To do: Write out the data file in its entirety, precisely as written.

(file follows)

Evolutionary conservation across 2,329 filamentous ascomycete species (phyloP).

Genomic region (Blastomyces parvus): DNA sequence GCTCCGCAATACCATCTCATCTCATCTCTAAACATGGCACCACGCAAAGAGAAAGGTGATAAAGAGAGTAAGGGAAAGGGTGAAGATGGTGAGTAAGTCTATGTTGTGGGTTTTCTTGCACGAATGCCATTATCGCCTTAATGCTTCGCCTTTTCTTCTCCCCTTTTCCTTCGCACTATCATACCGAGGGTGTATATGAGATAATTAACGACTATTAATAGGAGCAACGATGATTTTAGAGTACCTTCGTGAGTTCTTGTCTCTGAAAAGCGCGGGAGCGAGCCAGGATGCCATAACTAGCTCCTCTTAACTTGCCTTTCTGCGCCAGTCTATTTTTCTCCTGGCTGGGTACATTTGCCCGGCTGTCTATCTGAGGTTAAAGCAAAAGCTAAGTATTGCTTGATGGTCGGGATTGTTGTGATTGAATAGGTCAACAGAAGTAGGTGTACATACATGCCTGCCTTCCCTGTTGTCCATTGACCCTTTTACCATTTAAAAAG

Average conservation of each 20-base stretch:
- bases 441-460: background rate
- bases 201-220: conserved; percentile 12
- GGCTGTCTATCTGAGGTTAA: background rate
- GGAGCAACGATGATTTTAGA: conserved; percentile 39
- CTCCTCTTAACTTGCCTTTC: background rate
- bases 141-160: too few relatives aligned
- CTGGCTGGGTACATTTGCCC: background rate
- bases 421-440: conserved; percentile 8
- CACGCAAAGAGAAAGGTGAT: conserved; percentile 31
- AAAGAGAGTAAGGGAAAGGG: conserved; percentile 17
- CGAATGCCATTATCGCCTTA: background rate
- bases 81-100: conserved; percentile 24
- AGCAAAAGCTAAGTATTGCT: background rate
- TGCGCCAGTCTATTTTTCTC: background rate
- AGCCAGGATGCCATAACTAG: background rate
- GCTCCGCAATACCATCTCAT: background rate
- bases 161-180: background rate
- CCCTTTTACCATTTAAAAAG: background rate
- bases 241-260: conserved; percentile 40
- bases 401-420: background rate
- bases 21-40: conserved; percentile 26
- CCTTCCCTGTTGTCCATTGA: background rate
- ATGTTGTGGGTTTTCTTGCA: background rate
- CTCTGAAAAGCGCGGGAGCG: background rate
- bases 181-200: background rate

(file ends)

Evolutionary conservation across 2,329 filamentous ascomycete species (phyloP).

Genomic region (Blastomyces parvus): DNA sequence GCTCCGCAATACCATCTCATCTCATCTCTAAACATGGCACCACGCAAAGAGAAAGGTGATAAAGAGAGTAAGGGAAAGGGTGAAGATGGTGAGTAAGTCTATGTTGTGGGTTTTCTTGCACGAATGCCATTATCGCCTTAATGCTTCGCCTTTTCTTCTCCCCTTTTCCTTCGCACTATCATACCGAGGGTGTATATGAGATAATTAACGACTATTAATAGGAGCAACGATGATTTTAGAGTACCTTCGTGAGTTCTTGTCTCTGAAAAGCGCGGGAGCGAGCCAGGATGCCATAACTAGCTCCTCTTAACTTGCCTTTCTGCGCCAGTCTATTTTTCTCCTGGCTGGGTACATTTGCCCGGCTGTCTATCTGAGGTTAAAGCAAAAGCTAAGTATTGCTTGATGGTCGGGATTGTTGTGATTGAATAGGTCAACAGAAGTAGGTGTACATACATGCCTGCCTTCCCTGTTGTCCATTGACCCTTTTACCATTTAAAAAG

Average conservation of each 20-base stretch:
- bases 441-460: background rate
- bases 201-220: conserved; percentile 12
- GGCTGTCTATCTGAGGTTAA: background rate
- GGAGCAACGATGATTTTAGA: conserved; percentile 39
- CTCCTCTTAACTTGCCTTTC: background rate
- bases 141-160: too few relatives aligned
- CTGGCTGGGTACATTTGCCC: background rate
- bases 421-440: conserved; percentile 8
- CACGCAAAGAGAAAGGTGAT: conserved; percentile 31
- AAAGAGAGTAAGGGAAAGGG: conserved; percentile 17
- CGAATGCCATTATCGCCTTA: background rate
- bases 81-100: conserved; percentile 24
- AGCAAAAGCTAAGTATTGCT: background rate
- TGCGCCAGTCTATTTTTCTC: background rate
- AGCCAGGATGCCATAACTAG: background rate
- GCTCCGCAATACCATCTCAT: background rate
- bases 161-180: background rate
- CCCTTTTACCATTTAAAAAG: background rate
- bases 241-260: conserved; percentile 40
- bases 401-420: background rate
- bases 21-40: conserved; percentile 26
- CCTTCCCTGTTGTCCATTGA: background rate
- ATGTTGTGGGTTTTCTTGCA: background rate
- CTCTGAAAAGCGCGGGAGCG: background rate
- bases 181-200: background rate